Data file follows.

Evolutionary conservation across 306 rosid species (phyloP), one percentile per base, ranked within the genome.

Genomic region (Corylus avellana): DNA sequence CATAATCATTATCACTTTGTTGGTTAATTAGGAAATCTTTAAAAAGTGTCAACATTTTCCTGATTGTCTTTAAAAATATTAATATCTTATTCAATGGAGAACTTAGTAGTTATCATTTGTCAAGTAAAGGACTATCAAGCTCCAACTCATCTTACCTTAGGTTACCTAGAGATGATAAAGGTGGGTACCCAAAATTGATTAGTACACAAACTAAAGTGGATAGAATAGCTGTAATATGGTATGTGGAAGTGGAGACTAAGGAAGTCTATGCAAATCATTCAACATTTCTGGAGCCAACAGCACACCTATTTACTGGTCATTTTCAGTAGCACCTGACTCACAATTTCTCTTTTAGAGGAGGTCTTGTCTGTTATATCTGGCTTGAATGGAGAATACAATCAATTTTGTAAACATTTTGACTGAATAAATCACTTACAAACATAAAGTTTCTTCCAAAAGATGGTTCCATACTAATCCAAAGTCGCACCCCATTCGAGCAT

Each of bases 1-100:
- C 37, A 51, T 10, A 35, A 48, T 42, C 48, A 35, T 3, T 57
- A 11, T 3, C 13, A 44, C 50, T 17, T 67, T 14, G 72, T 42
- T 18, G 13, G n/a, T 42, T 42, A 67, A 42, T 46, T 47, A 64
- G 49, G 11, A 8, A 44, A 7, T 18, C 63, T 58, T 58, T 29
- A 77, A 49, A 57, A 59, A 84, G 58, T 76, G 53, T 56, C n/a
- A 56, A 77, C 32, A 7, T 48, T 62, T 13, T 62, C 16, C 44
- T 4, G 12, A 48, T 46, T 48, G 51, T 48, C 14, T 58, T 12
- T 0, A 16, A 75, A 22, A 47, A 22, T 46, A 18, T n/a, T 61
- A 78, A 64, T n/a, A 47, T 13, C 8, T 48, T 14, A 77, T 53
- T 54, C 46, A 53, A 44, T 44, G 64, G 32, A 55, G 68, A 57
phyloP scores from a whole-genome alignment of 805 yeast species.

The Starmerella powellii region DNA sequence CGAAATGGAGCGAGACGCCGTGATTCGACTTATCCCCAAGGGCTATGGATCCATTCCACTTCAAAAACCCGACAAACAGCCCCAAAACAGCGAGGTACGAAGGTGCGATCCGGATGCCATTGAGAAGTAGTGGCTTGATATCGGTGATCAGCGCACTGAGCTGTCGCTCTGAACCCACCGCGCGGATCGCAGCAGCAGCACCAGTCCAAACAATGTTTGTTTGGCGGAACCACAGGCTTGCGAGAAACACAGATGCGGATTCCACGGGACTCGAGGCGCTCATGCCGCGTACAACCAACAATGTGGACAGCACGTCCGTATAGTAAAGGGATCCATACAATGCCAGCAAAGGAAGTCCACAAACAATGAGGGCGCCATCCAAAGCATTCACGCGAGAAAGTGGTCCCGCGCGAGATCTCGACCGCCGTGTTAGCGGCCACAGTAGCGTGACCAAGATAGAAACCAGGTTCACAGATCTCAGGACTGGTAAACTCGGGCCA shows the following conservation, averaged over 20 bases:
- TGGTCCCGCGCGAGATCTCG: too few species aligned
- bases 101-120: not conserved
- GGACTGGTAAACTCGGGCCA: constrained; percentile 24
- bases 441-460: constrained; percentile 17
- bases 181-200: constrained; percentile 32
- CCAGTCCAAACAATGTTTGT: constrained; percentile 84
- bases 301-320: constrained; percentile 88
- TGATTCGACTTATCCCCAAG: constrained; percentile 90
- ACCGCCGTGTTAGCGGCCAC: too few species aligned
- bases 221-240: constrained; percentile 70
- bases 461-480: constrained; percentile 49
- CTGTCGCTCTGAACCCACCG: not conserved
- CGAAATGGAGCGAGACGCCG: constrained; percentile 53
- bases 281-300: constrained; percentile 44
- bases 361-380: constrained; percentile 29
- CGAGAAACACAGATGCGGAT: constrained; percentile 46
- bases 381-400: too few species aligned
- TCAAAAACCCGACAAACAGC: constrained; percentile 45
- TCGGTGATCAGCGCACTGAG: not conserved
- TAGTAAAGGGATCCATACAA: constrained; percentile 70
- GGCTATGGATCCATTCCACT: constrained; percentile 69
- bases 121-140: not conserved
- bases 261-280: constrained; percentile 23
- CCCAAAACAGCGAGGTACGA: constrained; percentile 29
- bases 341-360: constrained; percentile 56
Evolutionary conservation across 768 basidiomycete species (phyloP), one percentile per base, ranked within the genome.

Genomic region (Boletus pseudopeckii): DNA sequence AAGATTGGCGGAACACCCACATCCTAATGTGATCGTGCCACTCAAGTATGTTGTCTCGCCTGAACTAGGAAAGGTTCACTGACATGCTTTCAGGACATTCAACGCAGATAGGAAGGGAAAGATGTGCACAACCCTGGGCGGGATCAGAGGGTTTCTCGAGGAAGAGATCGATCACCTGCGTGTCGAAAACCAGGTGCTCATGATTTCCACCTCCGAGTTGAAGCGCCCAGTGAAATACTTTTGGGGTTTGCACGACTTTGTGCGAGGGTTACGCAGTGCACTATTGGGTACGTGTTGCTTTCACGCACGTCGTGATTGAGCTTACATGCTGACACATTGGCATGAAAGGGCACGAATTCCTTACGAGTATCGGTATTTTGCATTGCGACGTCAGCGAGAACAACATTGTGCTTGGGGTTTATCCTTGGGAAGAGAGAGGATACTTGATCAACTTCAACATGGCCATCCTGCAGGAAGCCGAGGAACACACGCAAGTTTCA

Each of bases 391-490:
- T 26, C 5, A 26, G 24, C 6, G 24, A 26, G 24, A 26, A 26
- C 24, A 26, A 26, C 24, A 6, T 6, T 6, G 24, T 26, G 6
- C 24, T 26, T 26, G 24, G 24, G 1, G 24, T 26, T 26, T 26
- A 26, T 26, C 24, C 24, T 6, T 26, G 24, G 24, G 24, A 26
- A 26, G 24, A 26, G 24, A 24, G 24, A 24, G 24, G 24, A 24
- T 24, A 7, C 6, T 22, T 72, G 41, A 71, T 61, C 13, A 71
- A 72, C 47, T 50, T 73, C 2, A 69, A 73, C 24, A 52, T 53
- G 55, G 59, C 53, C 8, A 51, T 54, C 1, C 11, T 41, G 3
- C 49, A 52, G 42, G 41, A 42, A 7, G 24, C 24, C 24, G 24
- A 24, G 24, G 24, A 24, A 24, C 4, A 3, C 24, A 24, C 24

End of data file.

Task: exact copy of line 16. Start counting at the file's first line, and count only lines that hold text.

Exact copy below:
- TGGTCCCGCGCGAGATCTCG: too few species aligned